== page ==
But this is who Thibodeau is. This has always been who he is. He's an elite basketball coach, but the same qualities that make him elite—a relentless work ethic, an obsessive dedication to perfection, an encyclopedic knowledge of X's and O's—are the ones that can grate on the wrong group of players. This has always been the case.
There's no new information here. The Thibodeau that the front office is apparently losing patience with this year is the same one it hired in 2010, the one who won 62 games in 2010-11 and drastically overachieved without the former league MVP for the last two seasons. What you see with Thibodeau has always been what you get, and it doesn't reflect well on the organization that it hasn't been able to work out their differences without attacking him through anonymous media reports.
Thibodeau's saving grace has been the backing of the locker room. There have been no signs that the players are turning on their longtime coach. If anything, the core players have gone out of their way to endorse him.
"This doesn't have anything to do with Thibs at all," Rose said last week of the Bulls' January slide. "The way that we've been playing doesn't have anything to do with Thibs. He's preparing us right. He's doing everything and did everything possible to prepare us as a coach. It's up to the players to give that effort."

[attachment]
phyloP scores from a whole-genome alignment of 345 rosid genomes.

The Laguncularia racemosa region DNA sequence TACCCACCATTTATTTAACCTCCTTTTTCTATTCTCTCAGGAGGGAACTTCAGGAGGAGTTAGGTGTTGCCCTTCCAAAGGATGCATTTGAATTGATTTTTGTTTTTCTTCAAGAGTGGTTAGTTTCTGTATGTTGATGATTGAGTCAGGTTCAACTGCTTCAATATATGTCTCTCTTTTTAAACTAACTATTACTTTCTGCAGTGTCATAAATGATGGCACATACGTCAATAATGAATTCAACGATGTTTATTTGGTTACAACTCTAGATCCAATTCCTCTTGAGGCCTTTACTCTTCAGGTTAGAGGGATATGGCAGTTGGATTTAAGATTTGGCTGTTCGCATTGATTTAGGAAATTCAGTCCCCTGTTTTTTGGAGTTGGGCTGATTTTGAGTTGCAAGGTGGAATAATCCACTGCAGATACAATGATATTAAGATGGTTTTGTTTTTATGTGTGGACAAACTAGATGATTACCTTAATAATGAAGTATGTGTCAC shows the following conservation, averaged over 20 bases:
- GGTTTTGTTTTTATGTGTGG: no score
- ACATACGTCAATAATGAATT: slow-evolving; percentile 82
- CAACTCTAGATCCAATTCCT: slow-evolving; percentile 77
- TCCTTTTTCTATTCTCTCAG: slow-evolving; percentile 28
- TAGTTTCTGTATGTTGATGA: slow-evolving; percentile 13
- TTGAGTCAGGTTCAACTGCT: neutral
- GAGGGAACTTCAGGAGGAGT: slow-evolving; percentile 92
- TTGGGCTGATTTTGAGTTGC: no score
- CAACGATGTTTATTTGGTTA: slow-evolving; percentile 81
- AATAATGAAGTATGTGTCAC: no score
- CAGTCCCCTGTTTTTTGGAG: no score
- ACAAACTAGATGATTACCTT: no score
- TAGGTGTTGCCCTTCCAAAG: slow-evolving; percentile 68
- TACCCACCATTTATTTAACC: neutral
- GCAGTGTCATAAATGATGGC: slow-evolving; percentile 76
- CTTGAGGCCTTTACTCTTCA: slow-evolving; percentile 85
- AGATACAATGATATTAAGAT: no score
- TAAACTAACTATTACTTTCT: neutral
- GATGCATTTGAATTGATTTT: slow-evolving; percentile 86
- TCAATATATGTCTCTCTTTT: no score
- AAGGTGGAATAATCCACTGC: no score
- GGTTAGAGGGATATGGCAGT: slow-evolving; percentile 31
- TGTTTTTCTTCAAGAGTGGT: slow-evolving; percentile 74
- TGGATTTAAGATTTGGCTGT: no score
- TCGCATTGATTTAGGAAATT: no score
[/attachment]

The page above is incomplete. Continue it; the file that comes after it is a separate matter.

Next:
"To me, honestly, I don't think Tom is that hardcore," Gasol said after a recent practice. "I don't think we practice that hard. We do what we need to do, and he tries his best with us just like we try our best."
Despite the players' support, the disconnect exists not only between Thibodeau and the front office but between Thibodeau's style and the direction of the league. A year after the San Antonio Spurs won the championship playing no player more than 30 minutes per game, with teams like the Atlanta Hawks and Miami Heat taking similar approaches to rest and minutes, it's hard for a move like playing Gasol 35 minutes a night not to raise eyebrows.
And if they fall short of their ultimate goal of winning the franchise's first championship since Michael Jordan's retirement, the Bulls may decide Thibodeau's approach isn't worth the possibility of shortening their stars' primes.
It's unlikely the Bulls will fire Thibodeau outright, as he has two years left on his contract, which takes him through the 2016-17 season. But last summer, the Lakers flirted with the idea of requesting permission from the Bulls to interview Thibodeau for their head coaching vacancy after letting go of Mike D'Antoni, before deciding the Bulls' asking price would be too high. Unless there's a breakthrough in the relationship between the Bulls and Thibodeau, the next time a team with an opening wants to talk to him, the Bulls might not be so reticent.
Unless the season ends with at least a trip to the Finals, a clean break could be what both sides want.
The Bulls and Thibodeau both know where they disagree. They know where the other side stands, and they know what's at stake. It's up to them to either put aside their differences and commit to each other for the long haul or go their separate ways. Things can turn, but right now all signs point to the end of the Thibodeau era coming sooner than later.
Sean Highkin covers the Chicago Bulls for Bleacher Report. Follow him on Twitter @highkin